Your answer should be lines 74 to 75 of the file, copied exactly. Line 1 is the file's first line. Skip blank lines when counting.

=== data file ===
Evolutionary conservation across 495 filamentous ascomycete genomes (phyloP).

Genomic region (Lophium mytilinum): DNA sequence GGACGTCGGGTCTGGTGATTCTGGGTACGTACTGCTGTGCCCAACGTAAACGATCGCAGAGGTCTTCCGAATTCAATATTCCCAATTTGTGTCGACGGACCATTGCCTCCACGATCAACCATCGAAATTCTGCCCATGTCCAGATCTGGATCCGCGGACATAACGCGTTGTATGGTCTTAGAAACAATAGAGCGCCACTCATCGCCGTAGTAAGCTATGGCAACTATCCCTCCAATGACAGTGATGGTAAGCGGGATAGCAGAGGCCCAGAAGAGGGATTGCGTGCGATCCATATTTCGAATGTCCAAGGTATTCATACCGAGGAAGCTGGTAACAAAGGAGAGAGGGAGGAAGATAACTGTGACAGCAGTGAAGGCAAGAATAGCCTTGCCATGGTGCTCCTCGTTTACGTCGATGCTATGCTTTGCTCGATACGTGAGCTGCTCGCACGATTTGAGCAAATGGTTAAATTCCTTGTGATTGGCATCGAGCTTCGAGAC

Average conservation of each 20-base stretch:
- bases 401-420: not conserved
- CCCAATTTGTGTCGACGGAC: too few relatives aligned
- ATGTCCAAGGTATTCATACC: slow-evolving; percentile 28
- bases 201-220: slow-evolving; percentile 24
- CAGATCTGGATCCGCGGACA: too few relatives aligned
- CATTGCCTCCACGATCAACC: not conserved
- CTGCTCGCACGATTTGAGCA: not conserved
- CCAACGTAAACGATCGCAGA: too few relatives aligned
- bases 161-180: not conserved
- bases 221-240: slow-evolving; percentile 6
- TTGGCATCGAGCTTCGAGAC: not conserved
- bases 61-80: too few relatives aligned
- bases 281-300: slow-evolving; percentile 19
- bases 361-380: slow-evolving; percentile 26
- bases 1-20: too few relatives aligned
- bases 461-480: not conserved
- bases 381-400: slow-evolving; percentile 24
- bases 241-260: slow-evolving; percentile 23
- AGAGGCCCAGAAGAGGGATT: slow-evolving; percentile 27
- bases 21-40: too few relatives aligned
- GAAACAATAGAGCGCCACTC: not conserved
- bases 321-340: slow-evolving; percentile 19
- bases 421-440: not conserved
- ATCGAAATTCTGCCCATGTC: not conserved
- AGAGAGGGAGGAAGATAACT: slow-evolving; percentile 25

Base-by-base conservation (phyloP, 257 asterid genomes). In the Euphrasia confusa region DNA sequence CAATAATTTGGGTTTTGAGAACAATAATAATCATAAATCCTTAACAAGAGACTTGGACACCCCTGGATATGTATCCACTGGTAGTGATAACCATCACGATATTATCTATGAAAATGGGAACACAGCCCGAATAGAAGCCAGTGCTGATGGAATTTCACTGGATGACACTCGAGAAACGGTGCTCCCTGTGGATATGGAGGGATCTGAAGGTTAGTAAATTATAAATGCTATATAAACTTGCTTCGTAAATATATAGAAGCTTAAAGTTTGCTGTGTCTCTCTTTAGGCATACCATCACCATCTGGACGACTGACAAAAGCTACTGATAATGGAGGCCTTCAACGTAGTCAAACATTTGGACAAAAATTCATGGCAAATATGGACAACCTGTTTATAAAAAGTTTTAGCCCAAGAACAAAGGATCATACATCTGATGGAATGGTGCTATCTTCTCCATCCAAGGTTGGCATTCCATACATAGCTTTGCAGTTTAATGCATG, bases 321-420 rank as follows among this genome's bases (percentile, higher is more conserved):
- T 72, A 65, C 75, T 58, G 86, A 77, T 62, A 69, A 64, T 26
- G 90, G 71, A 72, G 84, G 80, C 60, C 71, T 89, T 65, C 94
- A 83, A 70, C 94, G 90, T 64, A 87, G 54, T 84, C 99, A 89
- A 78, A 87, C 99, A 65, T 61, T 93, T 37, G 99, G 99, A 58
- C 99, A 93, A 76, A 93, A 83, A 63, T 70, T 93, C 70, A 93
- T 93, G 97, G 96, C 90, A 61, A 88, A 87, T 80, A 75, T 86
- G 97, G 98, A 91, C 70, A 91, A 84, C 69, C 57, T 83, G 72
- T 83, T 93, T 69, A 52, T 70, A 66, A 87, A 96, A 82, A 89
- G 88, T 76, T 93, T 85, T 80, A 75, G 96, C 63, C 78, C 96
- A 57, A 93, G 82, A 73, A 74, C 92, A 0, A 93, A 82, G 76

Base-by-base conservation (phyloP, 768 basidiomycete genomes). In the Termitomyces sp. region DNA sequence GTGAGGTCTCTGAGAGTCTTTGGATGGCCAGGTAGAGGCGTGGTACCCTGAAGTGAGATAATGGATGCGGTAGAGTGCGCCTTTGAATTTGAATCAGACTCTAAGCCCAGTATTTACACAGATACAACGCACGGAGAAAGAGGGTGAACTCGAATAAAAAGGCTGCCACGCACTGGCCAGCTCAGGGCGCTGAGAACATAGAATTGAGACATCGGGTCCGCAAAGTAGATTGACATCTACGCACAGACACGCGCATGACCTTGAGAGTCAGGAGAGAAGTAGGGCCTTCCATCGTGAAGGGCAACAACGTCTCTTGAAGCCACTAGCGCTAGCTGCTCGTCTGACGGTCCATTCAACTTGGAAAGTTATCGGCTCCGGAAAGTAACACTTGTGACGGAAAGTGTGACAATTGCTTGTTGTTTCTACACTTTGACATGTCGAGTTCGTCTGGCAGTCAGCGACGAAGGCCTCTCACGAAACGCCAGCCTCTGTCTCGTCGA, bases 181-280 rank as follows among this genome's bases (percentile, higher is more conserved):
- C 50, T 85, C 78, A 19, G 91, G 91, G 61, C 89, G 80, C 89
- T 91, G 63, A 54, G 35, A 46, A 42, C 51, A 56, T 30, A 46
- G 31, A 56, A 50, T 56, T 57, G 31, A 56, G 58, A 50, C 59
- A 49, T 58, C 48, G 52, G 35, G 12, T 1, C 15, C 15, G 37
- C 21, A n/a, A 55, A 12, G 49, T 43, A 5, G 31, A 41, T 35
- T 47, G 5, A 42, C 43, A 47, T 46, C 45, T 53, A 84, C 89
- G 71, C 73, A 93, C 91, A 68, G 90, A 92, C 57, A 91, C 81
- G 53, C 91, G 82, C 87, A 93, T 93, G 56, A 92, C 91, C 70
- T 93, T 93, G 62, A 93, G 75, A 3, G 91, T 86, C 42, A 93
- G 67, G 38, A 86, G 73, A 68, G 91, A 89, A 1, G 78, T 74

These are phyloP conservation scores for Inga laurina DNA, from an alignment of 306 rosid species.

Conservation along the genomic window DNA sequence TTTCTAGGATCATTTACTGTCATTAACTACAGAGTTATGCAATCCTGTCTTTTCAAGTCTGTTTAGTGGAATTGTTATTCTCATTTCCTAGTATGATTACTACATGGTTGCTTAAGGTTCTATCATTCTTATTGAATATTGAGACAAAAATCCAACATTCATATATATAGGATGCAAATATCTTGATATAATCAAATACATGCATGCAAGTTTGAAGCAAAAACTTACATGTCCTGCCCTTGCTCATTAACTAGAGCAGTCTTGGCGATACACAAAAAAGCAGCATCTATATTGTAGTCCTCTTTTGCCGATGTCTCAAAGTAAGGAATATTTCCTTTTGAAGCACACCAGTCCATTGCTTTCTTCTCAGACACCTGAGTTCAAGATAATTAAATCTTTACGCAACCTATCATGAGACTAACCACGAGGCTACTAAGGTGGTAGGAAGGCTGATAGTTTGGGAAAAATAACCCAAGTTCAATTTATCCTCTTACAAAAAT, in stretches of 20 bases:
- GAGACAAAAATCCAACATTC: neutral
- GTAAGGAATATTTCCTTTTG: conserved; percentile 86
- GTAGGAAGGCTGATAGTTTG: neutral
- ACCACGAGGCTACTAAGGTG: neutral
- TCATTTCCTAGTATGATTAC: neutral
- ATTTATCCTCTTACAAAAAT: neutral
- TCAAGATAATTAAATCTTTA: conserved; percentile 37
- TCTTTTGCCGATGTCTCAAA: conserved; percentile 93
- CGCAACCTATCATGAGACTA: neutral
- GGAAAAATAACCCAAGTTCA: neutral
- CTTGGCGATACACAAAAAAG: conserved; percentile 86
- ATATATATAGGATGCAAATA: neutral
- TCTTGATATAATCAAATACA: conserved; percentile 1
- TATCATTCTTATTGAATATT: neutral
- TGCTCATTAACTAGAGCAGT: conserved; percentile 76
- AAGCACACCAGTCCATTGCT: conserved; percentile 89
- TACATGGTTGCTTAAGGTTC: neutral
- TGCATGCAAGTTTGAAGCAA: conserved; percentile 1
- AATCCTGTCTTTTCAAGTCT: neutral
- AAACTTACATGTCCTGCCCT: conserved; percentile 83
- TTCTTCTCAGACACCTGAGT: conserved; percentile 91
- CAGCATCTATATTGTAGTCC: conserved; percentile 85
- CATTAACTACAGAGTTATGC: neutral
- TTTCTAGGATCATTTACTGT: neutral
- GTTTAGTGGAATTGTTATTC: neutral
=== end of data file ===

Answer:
- CAGCATCTATATTGTAGTCC: conserved; percentile 85
- CATTAACTACAGAGTTATGC: neutral